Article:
Today on Word of Mouth, we delve into the consequences of solitary confinement. Then a trip to the Internet reveals that cyberspace is chock full of fakes and fails; Photoshopped images can quickly become viral and shared as authentic. But history is full of giant hoaxes, too, as we learn from Nate Dimeo of the Memory Palace Podcast. Then we hear about The Encyclopedia of Ethical Failure, which isn’t one of those Darwin Awards-style coffee table books. It’s a real government document that catalogs bribery, graft, and other infractions in the Department of Defense. Finally, NHPR's Sean Hurley visited the Jackson biathlon range - the only dedicated course in New Hampshire - to find out more about this unusual sport.
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While Russia celebrated its history and artistry at the spectacular opening to the Sochi games, protestors of Putin’s anti-gay propaganda laws were being carted off to jail. Today on Word of Mouth, a writer travels to Russia to learn about life for gay people trapped in the iron closet.
Also today, India’s luge champ, Mexico’s royal mariachi ski racer and a few other unlikely heroes to watch for at Sochi. Plus, the book awards chosen by critics who read everything. Listen to the full show here, and scroll down for links and more.
While looking for a photo to illustrate a Word of Mouth story on the history of skiing in N.H., I happened upon this gem on Flickr. The photo is of photographer Pam Brooks Crowley's father and his cross country teammates taken in Lisbon, New Hampshire in 1936.
This past weekend Concord played host to the first major pond hockey tournament of the season. The 1883 Black Ice Pond Hockey Championship is in its fourth year. But it's said that the nation's first "organized" pond hockey game was played at St. Paul's School in Concord--back in 1883. NHPR's Amanda Loder stopped by the event at White Park, and sends us this audio postcard.
In the words of author Stephen Amidon, “no other figure is the focus of so much passion, controversy, expectation, and disappointment…” regardless of whether it is football or soccer, figure-skating or hockey, watching the world’s top athletes borders on hypnotic… and sometimes stands as proof of our ability to exceed physical human limitations and become something like the gods. That’s the name of long-time sports-lover and novelist Stephen Amidon’s new cultural history of the athlete, detailing sport from the first Olympic Games, to the rise of Lebron James.
Despite lockouts, replacement referees, and a lawsuit to settle brain trauma-related lawsuits, America's passion for football remains in play. We continues our series Rethink 2014 with America's beloved pastime, football. We begin at the college level, where many professional football careers begin. Critics charge that that the danger and violence inherent to the game have no place in academic institutions. NPR's program Intelligence Squared U.S.
Watching football this weekend? Well, If you happen to step out of the living room to grab some guacamole and miss a pivotal play, don’t worry – you can bet the network will play it again (and again) in instant replay. But it wasn’t always so… This is the story of how a young and rash CBS producer named Tony Verna invented instant replay in 1963 against tough odds, and revolutionized how we watch sports forever. It’s told by freelance writer Anna Clark, who wrote about Tony Verna for pacific standard.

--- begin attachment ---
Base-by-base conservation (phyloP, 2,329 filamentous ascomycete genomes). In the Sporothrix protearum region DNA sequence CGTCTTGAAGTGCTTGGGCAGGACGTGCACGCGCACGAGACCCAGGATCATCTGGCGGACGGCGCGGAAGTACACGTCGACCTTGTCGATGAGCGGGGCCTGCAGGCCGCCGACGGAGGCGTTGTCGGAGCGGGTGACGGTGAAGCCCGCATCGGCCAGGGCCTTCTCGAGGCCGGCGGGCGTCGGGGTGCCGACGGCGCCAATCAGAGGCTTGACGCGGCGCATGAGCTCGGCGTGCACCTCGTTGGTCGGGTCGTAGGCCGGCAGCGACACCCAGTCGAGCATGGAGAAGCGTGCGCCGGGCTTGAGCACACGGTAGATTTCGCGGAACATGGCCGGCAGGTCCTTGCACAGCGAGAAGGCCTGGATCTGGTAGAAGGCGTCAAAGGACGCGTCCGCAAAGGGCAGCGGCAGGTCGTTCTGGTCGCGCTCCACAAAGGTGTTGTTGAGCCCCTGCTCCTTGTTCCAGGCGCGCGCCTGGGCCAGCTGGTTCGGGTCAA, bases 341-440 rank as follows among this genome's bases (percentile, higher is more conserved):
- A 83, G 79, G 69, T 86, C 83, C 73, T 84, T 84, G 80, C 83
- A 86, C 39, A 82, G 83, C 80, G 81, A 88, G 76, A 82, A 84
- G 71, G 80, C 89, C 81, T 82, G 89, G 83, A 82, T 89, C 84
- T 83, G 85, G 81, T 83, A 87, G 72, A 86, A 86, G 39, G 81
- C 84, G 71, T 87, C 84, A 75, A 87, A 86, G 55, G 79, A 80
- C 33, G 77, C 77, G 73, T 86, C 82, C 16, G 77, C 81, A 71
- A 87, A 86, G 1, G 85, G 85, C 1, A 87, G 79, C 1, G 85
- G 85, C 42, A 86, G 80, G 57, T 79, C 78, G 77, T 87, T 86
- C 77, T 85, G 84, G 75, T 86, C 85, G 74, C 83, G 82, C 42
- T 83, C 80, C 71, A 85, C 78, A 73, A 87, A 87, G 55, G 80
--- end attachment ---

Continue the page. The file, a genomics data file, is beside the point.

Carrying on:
As part of its “30 for 30” series, ESPN recently released a short documentary detailing the escapades of perhaps the most prolific sports prankster of all-time, Barry Bremen. Between 1979 and 1986, Bremen was responsible for over twenty hoaxes in professional sports. In the documentary, Bremen along with a few former Kansas City Kings, remember the warm-up layup line at the NBA all-star game.
In recognition of Barry’s impressive history of ‘impostering,’ Bryan Curtis, staff writer for Grantland, compiled a list of memorable practical jokes played in the world of sports.
As the first snows fall, weekend warriors from all over New England will pack up the car, strap the skis to the roof and hit the slopes for a fairly expensive getaway. But in some places, skiing is a strategy for staying alive. Mark Jenkins, a contributing writer for National Geographic traveled to the northern most fringe of western China where skiing was invented many millennia ago. He spoke with the people who carry on the earliest skiing traditions, using the same resources and methods as their ancestors.
Go to Great Britain, turn on the TV, flip the channels around, and soon enough you’ll come across something like this...
"What a heartbreaker."
"There's your answer, Wade"
Phil Taylor, Against the darts"
Screaming fans were nowhere to be found at the 27th Annual Seacoast Open. But talk to throwers like Jeff Smith, who drove six hours from New Brunswick, Canada, to attend, and it seems like there’s no place they’d rather be.
"Every time I come down here, it's basically a reunion with 500 of my closest friends, so it's been great."
School decisions banning dodge ball and tag have re-ignited a broader debate on whether we are over-protecting kids. We discuss the need for letting go and letting children grow. But others say the world has changed, and parental involvement is needed today.
The 2014 winter Olympics begin on February seventh in Sochi, Russia. Until this week, talk about the games focused on worries that there might not be enough snow, and international criticism and threats to boycott the games because of Russia’s law banning what it called “homosexual propaganda.” On Monday, President Vladimir Putin reversed course and said that everyone will be welcome to Sochi. As to the snow, there are no certain answers.